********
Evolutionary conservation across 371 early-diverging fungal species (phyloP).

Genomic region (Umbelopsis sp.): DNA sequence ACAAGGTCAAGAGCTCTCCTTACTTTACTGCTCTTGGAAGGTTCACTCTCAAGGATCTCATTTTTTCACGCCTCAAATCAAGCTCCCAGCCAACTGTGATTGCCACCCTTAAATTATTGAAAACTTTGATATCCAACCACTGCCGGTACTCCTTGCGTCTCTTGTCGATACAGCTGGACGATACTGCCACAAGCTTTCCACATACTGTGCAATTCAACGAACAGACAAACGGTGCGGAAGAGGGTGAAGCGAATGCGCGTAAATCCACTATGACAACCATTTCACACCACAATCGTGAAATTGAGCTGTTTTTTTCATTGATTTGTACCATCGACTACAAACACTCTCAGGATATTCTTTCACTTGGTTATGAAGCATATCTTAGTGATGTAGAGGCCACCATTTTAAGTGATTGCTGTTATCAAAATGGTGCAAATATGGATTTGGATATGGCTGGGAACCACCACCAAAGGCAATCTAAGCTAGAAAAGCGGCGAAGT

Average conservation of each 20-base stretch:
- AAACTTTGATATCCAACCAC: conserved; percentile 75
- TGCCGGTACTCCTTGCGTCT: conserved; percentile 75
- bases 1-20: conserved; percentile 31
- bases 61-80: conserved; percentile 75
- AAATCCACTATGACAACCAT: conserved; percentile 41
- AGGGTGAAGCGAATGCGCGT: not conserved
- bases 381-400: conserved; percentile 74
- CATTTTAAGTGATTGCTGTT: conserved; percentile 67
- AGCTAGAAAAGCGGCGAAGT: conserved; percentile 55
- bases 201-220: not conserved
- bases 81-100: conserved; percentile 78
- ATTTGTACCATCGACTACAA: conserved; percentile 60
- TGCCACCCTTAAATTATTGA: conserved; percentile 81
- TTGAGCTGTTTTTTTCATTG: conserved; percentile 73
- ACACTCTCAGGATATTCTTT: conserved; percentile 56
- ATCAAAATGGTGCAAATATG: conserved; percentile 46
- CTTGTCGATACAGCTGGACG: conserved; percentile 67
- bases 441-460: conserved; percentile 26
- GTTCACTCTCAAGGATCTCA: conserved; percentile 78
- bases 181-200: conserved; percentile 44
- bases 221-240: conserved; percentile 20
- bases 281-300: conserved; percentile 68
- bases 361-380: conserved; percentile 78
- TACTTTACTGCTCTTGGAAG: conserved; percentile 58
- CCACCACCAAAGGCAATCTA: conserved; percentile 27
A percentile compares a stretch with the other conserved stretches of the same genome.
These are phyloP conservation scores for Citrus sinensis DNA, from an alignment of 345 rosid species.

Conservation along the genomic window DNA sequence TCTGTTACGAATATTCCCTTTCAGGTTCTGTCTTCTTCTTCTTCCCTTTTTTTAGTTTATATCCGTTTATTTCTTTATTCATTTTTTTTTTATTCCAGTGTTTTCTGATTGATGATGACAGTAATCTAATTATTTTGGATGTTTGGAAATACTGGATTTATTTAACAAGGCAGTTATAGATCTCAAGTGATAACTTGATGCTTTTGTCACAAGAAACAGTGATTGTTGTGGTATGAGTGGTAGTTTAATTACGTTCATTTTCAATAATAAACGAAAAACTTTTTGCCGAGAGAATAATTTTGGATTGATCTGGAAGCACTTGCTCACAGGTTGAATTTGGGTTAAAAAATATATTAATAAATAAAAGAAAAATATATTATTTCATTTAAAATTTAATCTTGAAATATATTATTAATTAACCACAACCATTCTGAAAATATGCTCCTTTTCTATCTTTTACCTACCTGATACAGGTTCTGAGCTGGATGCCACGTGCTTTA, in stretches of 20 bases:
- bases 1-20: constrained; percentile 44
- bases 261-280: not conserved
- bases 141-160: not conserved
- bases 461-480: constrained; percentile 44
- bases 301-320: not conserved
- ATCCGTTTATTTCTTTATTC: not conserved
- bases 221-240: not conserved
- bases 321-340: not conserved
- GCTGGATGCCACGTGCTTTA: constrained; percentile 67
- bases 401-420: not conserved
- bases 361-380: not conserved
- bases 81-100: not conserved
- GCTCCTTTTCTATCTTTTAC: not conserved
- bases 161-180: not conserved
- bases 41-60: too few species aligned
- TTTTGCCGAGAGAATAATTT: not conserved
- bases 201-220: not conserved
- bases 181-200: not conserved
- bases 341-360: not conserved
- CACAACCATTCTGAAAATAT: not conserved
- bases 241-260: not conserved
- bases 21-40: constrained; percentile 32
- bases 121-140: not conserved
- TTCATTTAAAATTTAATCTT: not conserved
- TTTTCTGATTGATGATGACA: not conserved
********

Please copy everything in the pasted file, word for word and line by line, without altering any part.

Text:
Evolutionary conservation across 371 early-diverging fungal species (phyloP).

Genomic region (Umbelopsis sp.): DNA sequence ACAAGGTCAAGAGCTCTCCTTACTTTACTGCTCTTGGAAGGTTCACTCTCAAGGATCTCATTTTTTCACGCCTCAAATCAAGCTCCCAGCCAACTGTGATTGCCACCCTTAAATTATTGAAAACTTTGATATCCAACCACTGCCGGTACTCCTTGCGTCTCTTGTCGATACAGCTGGACGATACTGCCACAAGCTTTCCACATACTGTGCAATTCAACGAACAGACAAACGGTGCGGAAGAGGGTGAAGCGAATGCGCGTAAATCCACTATGACAACCATTTCACACCACAATCGTGAAATTGAGCTGTTTTTTTCATTGATTTGTACCATCGACTACAAACACTCTCAGGATATTCTTTCACTTGGTTATGAAGCATATCTTAGTGATGTAGAGGCCACCATTTTAAGTGATTGCTGTTATCAAAATGGTGCAAATATGGATTTGGATATGGCTGGGAACCACCACCAAAGGCAATCTAAGCTAGAAAAGCGGCGAAGT

Average conservation of each 20-base stretch:
- AAACTTTGATATCCAACCAC: conserved; percentile 75
- TGCCGGTACTCCTTGCGTCT: conserved; percentile 75
- bases 1-20: conserved; percentile 31
- bases 61-80: conserved; percentile 75
- AAATCCACTATGACAACCAT: conserved; percentile 41
- AGGGTGAAGCGAATGCGCGT: not conserved
- bases 381-400: conserved; percentile 74
- CATTTTAAGTGATTGCTGTT: conserved; percentile 67
- AGCTAGAAAAGCGGCGAAGT: conserved; percentile 55
- bases 201-220: not conserved
- bases 81-100: conserved; percentile 78
- ATTTGTACCATCGACTACAA: conserved; percentile 60
- TGCCACCCTTAAATTATTGA: conserved; percentile 81
- TTGAGCTGTTTTTTTCATTG: conserved; percentile 73
- ACACTCTCAGGATATTCTTT: conserved; percentile 56
- ATCAAAATGGTGCAAATATG: conserved; percentile 46
- CTTGTCGATACAGCTGGACG: conserved; percentile 67
- bases 441-460: conserved; percentile 26
- GTTCACTCTCAAGGATCTCA: conserved; percentile 78
- bases 181-200: conserved; percentile 44
- bases 221-240: conserved; percentile 20
- bases 281-300: conserved; percentile 68
- bases 361-380: conserved; percentile 78
- TACTTTACTGCTCTTGGAAG: conserved; percentile 58
- CCACCACCAAAGGCAATCTA: conserved; percentile 27
A percentile compares a stretch with the other conserved stretches of the same genome.
These are phyloP conservation scores for Citrus sinensis DNA, from an alignment of 345 rosid species.

Conservation along the genomic window DNA sequence TCTGTTACGAATATTCCCTTTCAGGTTCTGTCTTCTTCTTCTTCCCTTTTTTTAGTTTATATCCGTTTATTTCTTTATTCATTTTTTTTTTATTCCAGTGTTTTCTGATTGATGATGACAGTAATCTAATTATTTTGGATGTTTGGAAATACTGGATTTATTTAACAAGGCAGTTATAGATCTCAAGTGATAACTTGATGCTTTTGTCACAAGAAACAGTGATTGTTGTGGTATGAGTGGTAGTTTAATTACGTTCATTTTCAATAATAAACGAAAAACTTTTTGCCGAGAGAATAATTTTGGATTGATCTGGAAGCACTTGCTCACAGGTTGAATTTGGGTTAAAAAATATATTAATAAATAAAAGAAAAATATATTATTTCATTTAAAATTTAATCTTGAAATATATTATTAATTAACCACAACCATTCTGAAAATATGCTCCTTTTCTATCTTTTACCTACCTGATACAGGTTCTGAGCTGGATGCCACGTGCTTTA, in stretches of 20 bases:
- bases 1-20: constrained; percentile 44
- bases 261-280: not conserved
- bases 141-160: not conserved
- bases 461-480: constrained; percentile 44
- bases 301-320: not conserved
- ATCCGTTTATTTCTTTATTC: not conserved
- bases 221-240: not conserved
- bases 321-340: not conserved
- GCTGGATGCCACGTGCTTTA: constrained; percentile 67
- bases 401-420: not conserved
- bases 361-380: not conserved
- bases 81-100: not conserved
- GCTCCTTTTCTATCTTTTAC: not conserved
- bases 161-180: not conserved
- bases 41-60: too few species aligned
- TTTTGCCGAGAGAATAATTT: not conserved
- bases 201-220: not conserved
- bases 181-200: not conserved
- bases 341-360: not conserved
- CACAACCATTCTGAAAATAT: not conserved
- bases 241-260: not conserved
- bases 21-40: constrained; percentile 32
- bases 121-140: not conserved
- TTCATTTAAAATTTAATCTT: not conserved
- TTTTCTGATTGATGATGACA: not conserved